Pikkang Falls: Exploring the Other Side of San Juan
I’ve been visiting San Juan, Ilocos Sur a lot for more than 6 years and have seen its beautiful beaches. But what I didn’t know until my fellow sheep told me last December 2014 was that the town still has some hidden beauty for me to unfold.
It was 9:00 AM when I came to San Juan. I went (solo mode) at the market to ask some locals about Pikkang Falls and how to get there. I learned that there is a terminal for tricycles bound to Barangay Malamin, where the falls belong to. There I met Jeff, a tricycle driver and he was lined to bring passenger there. The fare is 30 pesos per head, but I paid for the vacant spaces since I chose to ride as the only passenger.
We have a smooth ride thanks to concrete roads. We went uphill to a mountain with a white bevel. Jeff said below there is where the waterfalls is. After a 5-kilometer travel from the highway, we reached the residential place of Barangay Malamin. We then proceeded to the barangay hall, however, it was closed and no tanod on duty so Jeff stood as my travel guide.
From the drop-off point, we trailed beside a stream connected to the waterfalls. It’s like we’re playing “patintero” with the large rocks as we go upstream. Good thing it was dry weather that time so the rocks are not slippery. I also noticed some land erosions left by the past storm.
After an almost 700-meter hike, we finally reached the lowest basin of Pikkang Falls. Though it’s not that grandeur, it has that unique form compare to other falls I saw before. I told myself that “20-minute walk was worth it” as I plunged into the clear, cool water. I was able to stand with my head above water even to the deepest part of the basin.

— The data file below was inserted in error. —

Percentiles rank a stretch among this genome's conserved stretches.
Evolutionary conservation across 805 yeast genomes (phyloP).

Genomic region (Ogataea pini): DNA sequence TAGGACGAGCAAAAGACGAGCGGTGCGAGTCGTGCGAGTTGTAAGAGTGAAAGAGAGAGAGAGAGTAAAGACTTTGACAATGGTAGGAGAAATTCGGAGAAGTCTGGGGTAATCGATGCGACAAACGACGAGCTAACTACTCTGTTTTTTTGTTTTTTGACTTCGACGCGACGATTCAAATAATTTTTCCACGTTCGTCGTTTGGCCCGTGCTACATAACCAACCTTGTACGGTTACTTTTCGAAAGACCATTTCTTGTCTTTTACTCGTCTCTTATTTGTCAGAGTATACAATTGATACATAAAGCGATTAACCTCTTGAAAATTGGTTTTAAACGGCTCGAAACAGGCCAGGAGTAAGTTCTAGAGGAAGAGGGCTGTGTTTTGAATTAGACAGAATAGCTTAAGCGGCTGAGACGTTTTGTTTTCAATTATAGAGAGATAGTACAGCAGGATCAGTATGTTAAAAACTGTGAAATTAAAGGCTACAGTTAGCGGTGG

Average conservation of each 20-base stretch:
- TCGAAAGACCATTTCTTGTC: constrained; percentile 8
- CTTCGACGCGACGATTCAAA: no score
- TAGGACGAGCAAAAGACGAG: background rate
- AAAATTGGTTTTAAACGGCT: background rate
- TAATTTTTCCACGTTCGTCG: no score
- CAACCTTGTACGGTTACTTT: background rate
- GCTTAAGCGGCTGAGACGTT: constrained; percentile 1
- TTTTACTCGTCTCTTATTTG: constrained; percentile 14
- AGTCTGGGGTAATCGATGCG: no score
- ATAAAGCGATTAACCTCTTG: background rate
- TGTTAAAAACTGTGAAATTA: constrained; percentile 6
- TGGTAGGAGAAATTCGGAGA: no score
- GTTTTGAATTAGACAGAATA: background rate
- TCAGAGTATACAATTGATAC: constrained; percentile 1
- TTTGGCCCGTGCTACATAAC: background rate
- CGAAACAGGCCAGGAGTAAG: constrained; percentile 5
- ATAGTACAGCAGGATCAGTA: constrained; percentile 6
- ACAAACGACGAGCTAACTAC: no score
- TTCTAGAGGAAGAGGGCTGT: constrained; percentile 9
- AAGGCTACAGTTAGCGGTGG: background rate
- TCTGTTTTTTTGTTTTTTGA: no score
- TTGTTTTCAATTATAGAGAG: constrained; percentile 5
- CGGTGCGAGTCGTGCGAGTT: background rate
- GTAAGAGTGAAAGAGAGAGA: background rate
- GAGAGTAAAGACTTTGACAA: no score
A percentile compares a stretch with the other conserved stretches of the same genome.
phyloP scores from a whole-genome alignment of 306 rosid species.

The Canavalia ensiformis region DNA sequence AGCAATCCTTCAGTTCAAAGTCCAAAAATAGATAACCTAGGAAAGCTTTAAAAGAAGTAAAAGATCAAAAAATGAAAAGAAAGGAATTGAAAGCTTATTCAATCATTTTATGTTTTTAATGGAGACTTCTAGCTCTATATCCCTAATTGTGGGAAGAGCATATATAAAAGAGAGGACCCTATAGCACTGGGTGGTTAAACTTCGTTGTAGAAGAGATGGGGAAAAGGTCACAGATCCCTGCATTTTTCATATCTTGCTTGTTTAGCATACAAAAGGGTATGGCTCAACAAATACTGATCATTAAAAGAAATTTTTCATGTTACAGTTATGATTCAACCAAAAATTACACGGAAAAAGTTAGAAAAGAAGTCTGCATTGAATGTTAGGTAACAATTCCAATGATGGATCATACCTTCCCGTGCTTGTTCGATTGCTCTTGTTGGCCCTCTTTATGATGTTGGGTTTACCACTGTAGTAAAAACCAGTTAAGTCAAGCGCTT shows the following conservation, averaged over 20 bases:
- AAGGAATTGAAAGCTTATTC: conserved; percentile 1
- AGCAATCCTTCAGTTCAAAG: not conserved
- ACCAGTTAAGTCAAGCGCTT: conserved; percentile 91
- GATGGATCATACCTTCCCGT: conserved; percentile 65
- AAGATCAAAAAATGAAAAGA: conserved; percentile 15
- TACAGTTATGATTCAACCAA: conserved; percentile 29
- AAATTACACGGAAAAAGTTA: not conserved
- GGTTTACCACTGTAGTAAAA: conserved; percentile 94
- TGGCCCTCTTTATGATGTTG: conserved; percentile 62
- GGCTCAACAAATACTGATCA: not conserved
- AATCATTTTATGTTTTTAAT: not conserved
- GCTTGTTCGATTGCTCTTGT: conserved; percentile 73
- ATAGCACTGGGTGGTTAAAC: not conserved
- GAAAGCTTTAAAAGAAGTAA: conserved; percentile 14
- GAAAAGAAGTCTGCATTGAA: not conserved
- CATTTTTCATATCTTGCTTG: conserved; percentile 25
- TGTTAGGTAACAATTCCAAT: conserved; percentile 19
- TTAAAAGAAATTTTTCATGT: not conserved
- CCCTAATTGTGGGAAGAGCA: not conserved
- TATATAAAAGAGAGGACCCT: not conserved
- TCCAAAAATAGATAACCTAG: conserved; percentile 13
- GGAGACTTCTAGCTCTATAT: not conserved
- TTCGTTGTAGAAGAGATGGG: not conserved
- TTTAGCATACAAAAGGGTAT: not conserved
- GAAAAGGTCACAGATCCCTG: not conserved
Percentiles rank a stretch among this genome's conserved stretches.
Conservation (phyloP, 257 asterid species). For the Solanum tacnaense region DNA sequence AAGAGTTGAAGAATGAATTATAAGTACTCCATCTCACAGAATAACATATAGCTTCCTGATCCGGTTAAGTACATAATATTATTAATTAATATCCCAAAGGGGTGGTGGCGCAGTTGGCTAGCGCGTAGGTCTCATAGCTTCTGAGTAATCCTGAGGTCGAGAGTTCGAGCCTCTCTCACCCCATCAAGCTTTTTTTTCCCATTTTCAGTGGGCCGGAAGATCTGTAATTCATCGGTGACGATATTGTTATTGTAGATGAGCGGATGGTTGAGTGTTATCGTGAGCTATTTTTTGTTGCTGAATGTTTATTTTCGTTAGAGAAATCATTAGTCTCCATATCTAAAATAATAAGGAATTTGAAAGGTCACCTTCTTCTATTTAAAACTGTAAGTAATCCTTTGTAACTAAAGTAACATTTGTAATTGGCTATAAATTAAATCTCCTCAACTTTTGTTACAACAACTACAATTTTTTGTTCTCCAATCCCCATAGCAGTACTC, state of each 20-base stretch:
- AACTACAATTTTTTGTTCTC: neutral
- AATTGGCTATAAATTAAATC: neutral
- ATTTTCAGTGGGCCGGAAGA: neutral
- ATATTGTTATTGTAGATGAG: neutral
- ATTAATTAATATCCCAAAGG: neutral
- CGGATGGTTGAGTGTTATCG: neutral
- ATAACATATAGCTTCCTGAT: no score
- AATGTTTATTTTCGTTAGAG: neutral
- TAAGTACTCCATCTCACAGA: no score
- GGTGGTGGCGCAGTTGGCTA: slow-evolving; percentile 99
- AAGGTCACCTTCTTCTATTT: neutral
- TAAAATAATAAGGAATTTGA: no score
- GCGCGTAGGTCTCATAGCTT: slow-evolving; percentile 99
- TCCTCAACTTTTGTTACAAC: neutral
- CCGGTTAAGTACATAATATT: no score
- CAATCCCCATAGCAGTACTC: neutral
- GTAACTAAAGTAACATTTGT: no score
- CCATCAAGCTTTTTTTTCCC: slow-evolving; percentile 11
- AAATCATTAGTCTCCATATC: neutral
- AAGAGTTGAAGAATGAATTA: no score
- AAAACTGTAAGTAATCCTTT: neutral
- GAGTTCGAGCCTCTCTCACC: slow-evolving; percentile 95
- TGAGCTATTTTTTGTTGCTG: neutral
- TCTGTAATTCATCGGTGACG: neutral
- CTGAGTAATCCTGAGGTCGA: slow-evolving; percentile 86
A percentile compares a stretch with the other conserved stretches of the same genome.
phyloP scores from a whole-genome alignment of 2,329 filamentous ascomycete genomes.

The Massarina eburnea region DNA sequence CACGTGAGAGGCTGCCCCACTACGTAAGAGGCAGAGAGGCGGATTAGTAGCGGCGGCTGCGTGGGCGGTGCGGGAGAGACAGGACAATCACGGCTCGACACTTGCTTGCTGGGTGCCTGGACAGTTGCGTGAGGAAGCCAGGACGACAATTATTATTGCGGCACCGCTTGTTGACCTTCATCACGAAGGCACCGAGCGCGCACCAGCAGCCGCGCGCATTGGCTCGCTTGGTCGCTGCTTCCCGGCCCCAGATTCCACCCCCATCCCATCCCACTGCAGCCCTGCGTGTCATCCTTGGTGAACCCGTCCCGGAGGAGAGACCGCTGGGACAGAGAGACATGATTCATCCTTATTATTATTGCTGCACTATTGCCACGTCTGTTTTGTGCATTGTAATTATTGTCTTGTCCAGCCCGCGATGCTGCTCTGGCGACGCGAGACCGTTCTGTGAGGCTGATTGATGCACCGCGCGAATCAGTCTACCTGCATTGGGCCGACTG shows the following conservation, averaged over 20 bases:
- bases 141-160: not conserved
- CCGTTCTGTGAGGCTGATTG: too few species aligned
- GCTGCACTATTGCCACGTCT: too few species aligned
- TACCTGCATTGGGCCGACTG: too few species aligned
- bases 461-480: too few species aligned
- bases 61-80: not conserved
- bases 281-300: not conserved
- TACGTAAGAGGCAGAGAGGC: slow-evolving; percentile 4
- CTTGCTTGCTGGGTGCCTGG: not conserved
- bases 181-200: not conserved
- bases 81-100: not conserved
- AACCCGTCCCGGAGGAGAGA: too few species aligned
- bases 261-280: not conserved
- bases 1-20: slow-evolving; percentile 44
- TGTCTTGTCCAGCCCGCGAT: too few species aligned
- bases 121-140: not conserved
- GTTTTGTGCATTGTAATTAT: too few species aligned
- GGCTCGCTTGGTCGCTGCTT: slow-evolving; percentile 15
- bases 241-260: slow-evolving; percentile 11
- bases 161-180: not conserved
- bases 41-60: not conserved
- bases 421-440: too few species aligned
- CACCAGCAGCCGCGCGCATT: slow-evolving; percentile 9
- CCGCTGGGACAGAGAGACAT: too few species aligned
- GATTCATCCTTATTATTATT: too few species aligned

The water drop there is stronger during rainy season according to Jeff. You can also climb up to the top of the falls but must proceed with caution due to slippery rocks. From the basin, it’s like you’re inside a bathtub. I opted out to climb to the groove-like cave because the slope’s slipperiness is too damn high. I was a bit upset when I saw vandalized rocks there.
I got dressed after few minutes of dipping. There are no changing rooms or cottages there so I just searched for a place concealed enough to change.
We ascended to the adjacent hill to get a distant shot of the falls. From there is the view of two more waterfalls above which cannot be seen from the lowest basin. Jeff said, there’s more above, but he warned that there’s a much more perilous hike.
After a half-hour of photo-capturing the scenery from above, I decided to go down. Some teenagers were just getting started to swim while we’re going back to barangay proper. Some locals said that the falls seldom visited by tourists since the opening of the Mountain Resort owned by a mayor (that’s why it was not developed). But it’s okay. At least, the Pikang Falls of San Juan will be far from getting mistreated (for now).
The fall is located five kilometers from San Juan town proper and is accessible by a concrete road, from where it will terminate at a drop-off point in the barangay. After that, hiking is needed to go to the falls, which normally takes about twenty minutes. As few tourists are known to visit the waterfalls, its surroundings are still not yet been compromised.
From San Juan town proper ride a tricycle with 2 more persons back and forth to Barangay Malamin for 200 pesos. After a 5 kilometer ride to drop off point, set your legs into motion as you’ll hike 700 meters upstream.
There’s no entrance fee, but make sure to spend some for food and drinks to town before you go to the falls.